ApplicationNo. 05/931780 filed on 08/07/1978
US Classes:473/225Sensor integral with projectile addressing surface
ExaminersPrimary: Marlo, George J.
Attorney, Agent or Firm
International ClassA63B 69/36 (20060101)
DescriptionBRIEF SUMMARY OF THE INVENTION
This invention involves a golf stroke analyzer.
As is well known, an aspect which is of especial importance to the golfer in improving his play is the development of a proper stroke--one which will avoid as far as possible all the numerous faults into which golfers are prone to fall.
A purpose of the invention is to provide a means by which a golfing instructor or golfer can get very definite and certain information on whether a golfing stroke is substantially correct in all important respects, and if as most usual it is not,then he can learn what the particular respects are in which it falls short.
The stroke analysis in the present invention is intended to be especially comprehensive, and to give information which is especially beneficial to the golfer and especially pertinent to what he needs to know.
Among other things, it is intended to have special value in that it will determine whether the stroke continues to increase in speed beyond the general area where contact with the ball would be made, a factor important in getting the maximumdistance from hitting the ball.
Also, it is intended to enable determination both of the path of the club head and also whether or not the club face maintains a transversely perpendicular position to the club's path, over an extended portion of the club's path. Furthermore, itis intended to give some indication of whether the bottom of the clubhead is in a proper position relative to the ground and the intended flight of the ball.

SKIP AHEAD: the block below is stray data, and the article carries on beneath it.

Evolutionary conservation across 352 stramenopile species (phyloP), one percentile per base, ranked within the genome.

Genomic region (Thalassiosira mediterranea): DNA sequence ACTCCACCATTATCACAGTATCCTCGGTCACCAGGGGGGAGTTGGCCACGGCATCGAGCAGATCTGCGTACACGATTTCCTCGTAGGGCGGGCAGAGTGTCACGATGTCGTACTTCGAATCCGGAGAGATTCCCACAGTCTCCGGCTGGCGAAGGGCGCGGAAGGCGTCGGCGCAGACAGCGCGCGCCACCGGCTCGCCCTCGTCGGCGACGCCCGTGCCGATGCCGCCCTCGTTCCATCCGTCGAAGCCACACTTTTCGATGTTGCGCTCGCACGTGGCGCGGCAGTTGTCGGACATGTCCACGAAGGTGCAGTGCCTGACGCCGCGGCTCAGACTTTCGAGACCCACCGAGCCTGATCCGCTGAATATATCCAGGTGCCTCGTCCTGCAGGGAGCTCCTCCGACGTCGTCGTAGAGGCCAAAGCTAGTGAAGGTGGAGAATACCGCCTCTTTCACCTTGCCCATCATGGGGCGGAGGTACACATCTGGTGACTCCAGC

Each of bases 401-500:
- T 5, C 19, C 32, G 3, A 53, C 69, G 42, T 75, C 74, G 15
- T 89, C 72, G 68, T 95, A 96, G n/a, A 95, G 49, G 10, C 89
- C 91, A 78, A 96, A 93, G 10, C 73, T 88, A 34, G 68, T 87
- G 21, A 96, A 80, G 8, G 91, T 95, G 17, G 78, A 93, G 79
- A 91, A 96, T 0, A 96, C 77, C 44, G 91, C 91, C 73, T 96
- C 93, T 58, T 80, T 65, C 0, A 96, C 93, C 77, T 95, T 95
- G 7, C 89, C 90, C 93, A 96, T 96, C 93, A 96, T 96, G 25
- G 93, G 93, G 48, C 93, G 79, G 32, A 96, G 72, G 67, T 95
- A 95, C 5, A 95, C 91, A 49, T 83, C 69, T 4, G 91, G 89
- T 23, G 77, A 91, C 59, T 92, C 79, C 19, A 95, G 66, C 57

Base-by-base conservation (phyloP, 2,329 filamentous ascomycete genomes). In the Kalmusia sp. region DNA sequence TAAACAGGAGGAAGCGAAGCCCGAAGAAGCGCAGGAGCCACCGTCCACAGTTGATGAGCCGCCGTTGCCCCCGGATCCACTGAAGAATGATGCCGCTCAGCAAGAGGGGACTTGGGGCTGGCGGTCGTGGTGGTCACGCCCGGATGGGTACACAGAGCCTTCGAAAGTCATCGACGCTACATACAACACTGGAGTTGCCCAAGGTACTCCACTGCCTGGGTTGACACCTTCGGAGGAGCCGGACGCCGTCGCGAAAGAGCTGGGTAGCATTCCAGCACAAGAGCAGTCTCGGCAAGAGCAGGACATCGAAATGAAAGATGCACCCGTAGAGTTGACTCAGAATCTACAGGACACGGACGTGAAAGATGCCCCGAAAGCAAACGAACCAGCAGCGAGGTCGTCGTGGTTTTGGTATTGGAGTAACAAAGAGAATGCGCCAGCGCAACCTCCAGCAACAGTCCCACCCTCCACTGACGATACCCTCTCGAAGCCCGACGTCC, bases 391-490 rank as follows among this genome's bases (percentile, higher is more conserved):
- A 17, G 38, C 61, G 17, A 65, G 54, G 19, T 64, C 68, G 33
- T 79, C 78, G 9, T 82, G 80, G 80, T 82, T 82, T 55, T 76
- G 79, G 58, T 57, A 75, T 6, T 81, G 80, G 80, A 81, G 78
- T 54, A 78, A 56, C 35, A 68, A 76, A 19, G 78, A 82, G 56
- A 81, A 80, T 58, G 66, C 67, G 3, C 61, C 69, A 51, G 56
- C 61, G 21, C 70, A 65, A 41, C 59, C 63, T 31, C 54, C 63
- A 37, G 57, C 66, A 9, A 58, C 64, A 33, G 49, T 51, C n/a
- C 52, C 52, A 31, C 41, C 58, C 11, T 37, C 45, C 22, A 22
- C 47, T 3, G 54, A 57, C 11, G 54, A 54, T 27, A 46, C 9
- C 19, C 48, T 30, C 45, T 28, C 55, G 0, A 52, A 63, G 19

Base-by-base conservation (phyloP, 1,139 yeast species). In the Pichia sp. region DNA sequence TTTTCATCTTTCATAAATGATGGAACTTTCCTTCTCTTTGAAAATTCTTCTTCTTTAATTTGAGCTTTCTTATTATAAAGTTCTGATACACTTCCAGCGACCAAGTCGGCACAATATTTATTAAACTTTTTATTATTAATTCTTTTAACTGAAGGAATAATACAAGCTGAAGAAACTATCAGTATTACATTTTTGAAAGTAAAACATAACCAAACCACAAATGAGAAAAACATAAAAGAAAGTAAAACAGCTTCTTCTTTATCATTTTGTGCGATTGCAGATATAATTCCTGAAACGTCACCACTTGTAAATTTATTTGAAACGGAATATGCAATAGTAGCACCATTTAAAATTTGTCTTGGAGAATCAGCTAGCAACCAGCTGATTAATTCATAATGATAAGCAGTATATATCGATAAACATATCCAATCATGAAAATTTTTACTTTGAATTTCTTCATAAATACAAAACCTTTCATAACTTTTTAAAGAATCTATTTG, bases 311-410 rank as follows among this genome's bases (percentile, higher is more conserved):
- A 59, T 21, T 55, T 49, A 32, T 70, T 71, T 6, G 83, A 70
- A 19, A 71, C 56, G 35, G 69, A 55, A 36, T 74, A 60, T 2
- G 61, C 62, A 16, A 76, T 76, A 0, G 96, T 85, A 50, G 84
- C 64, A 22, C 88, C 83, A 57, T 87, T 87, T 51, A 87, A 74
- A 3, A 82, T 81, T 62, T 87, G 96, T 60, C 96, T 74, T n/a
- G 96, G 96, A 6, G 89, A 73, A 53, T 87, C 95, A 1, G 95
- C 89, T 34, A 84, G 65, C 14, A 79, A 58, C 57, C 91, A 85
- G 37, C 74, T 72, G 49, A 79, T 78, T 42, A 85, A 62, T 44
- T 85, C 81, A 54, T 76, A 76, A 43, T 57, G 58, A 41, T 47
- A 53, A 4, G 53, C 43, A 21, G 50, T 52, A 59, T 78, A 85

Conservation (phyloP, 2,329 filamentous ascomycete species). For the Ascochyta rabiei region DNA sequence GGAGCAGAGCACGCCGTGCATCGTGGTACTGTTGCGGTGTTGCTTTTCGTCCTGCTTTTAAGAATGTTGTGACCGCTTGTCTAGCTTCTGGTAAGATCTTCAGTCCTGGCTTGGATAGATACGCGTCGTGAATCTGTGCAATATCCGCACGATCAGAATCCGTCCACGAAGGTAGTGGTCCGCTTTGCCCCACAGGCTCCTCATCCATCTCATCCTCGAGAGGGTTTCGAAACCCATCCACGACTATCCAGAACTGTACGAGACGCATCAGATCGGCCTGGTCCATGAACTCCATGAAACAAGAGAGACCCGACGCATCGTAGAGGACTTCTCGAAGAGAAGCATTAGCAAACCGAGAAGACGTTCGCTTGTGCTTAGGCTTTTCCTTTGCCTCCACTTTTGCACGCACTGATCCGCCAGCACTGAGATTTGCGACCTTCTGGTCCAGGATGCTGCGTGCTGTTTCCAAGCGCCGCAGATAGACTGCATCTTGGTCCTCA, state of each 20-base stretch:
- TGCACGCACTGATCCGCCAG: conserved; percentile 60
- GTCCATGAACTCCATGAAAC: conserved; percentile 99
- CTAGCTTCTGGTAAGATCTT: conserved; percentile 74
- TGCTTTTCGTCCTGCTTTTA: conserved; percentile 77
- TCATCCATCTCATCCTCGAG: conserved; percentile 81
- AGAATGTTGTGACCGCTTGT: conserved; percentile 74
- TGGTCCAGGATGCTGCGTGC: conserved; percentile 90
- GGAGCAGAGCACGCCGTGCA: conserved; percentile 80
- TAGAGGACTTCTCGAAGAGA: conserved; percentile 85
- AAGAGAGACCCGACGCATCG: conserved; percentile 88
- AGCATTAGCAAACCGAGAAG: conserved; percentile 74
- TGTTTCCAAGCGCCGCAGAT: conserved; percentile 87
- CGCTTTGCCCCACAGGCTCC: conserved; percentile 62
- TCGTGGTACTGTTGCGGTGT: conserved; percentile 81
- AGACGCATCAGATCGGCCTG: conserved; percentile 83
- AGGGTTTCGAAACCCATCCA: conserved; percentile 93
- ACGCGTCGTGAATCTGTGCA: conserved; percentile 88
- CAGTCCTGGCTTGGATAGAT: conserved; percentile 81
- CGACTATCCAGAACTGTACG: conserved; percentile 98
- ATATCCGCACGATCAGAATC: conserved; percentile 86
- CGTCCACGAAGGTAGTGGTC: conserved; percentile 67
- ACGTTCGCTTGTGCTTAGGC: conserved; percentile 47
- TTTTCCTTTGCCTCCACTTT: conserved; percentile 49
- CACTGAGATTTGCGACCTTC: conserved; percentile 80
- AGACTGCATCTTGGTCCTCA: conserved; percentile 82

Furthermore, the present invention will affirmatively inform the golfer whether or not he is hitting "fat"--that is, whether his stroke comes so low at some place before the ball is hit as to make contact with the ground so that the golfer willwaste part of the power of the stroke and possibly also lose some of his control over its direction and other attributes. The present invention also is intended to enable the golfer to determine whether or not a divot has very likely been taken bystriking the ground beyond the position of the ball, which taking of a divot is usually undesirable in the case of the use of a driver or other wooden club, but is often desirable or even essential with irons.
A further purpose of the invention is to provide a means which can produce such an analysis of a golf stroke without introducing the slightest hindrance or annoyance with regard to the golfer's making a completely natural swing, such as he wouldmake in the absence of any such analyzer.
A comprehensive and effective golf stroke analyzer such as the present invention has special value for the golfing professional as well as for the golfer himself.